Fighter pilots compete for 'gloating rights'
August 20, 2005
RAF LAKENHEATH, England — Nothing like a little competitive bombing and strafing to get a fighter pilot’s juices flowing.
“There’s always gloating rights,” said Capt. Jason Bartels of the 81st Fighter Squadron at Spangdahlem Air Base, Germany, talking about Excalibur, a competition between fighter squadrons within U.S. Air Forces in Europe and the Royal Air Force. The three-day event concluded with an awards ceremony that was to take place Friday evening at RAF Lakenheath, which hosted the event for the second year in a row.
“We spent the last couple weeks getting ready for it,” said Capt. Jeff Burley, also of the 81st.
The competition tested the ability of aircrews from RAF Lakenheath, Spangdahlem and Aviano air bases, along with several from the British Royal Air Force, to put bombs and bullets on targets.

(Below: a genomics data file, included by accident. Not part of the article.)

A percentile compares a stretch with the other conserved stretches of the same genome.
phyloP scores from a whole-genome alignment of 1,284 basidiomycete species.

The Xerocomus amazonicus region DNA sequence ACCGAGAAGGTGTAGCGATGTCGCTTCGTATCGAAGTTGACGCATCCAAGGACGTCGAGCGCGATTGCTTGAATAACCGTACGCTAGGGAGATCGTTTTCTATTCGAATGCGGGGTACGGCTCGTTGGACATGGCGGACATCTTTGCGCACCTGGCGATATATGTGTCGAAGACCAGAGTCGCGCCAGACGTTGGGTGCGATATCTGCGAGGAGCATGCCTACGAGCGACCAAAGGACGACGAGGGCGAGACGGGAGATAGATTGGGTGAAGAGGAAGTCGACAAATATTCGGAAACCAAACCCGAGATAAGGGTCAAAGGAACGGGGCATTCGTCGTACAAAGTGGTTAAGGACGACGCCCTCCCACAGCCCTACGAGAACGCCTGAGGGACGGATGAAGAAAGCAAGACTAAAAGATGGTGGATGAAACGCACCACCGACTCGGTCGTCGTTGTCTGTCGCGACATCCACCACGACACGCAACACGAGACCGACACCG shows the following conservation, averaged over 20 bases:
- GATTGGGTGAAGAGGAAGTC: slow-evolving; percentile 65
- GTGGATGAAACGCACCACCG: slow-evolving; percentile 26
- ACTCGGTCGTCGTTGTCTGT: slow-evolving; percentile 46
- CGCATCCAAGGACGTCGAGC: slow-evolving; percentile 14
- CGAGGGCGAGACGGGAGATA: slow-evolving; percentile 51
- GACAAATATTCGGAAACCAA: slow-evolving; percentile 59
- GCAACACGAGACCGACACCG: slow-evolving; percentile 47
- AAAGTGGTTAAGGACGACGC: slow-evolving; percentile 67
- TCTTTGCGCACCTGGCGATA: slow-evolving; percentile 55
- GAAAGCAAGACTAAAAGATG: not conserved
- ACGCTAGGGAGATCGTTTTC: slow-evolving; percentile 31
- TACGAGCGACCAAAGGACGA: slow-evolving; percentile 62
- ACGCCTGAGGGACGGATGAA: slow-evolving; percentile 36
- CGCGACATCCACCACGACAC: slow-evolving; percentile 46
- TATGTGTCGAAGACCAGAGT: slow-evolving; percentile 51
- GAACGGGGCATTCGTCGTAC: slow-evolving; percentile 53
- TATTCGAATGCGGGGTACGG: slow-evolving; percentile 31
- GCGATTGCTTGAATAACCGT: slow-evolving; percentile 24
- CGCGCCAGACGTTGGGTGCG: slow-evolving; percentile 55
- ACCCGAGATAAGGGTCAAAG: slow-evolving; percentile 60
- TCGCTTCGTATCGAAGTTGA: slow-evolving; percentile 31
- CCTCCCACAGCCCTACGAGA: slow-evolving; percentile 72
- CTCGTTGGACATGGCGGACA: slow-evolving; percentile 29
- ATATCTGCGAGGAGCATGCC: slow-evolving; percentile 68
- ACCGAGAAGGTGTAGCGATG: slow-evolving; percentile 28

Bombing and strafing at two ranges in England, the aviators, flying in four-ship flights, were given various angles, altitudes and speeds in which to perform, said Lt. Col. Charles Midthun, deputy commander of the 48th Operations Group at RAF Lakenheath. He said the scorers also would consider how well the fliers stayed within the given parameters.
Awards were to be presented to the top individual, flight and wing.
Midthun said the competition was a mainstay during the Cold War, but had disappeared after the Iron Curtain crumbled. Gen. Robert H. “Doc” Foglesong, the USAFE commander and a fighter pilot, resurrected the competition last year.
The goal is a bit of bonding between flight crews, along with a good-natured contest. But there is no shirking from the seriousness of the skills put on display.
“These are all combat skills that they actually employ,” said Midthun.
And although the people in the cockpit get most of the attention, the maintainers are an important part of it all, Midthun said.
“You have to get four aircraft across that target to be competitive,” he said.
If one aircraft doesn’t fly for any reason, that flight’s hopes are dashed, he said.
Bartels also paid tribute to the people on the ground who get the aircraft airborne.
“This competition allows them to measure their success, also,” he said.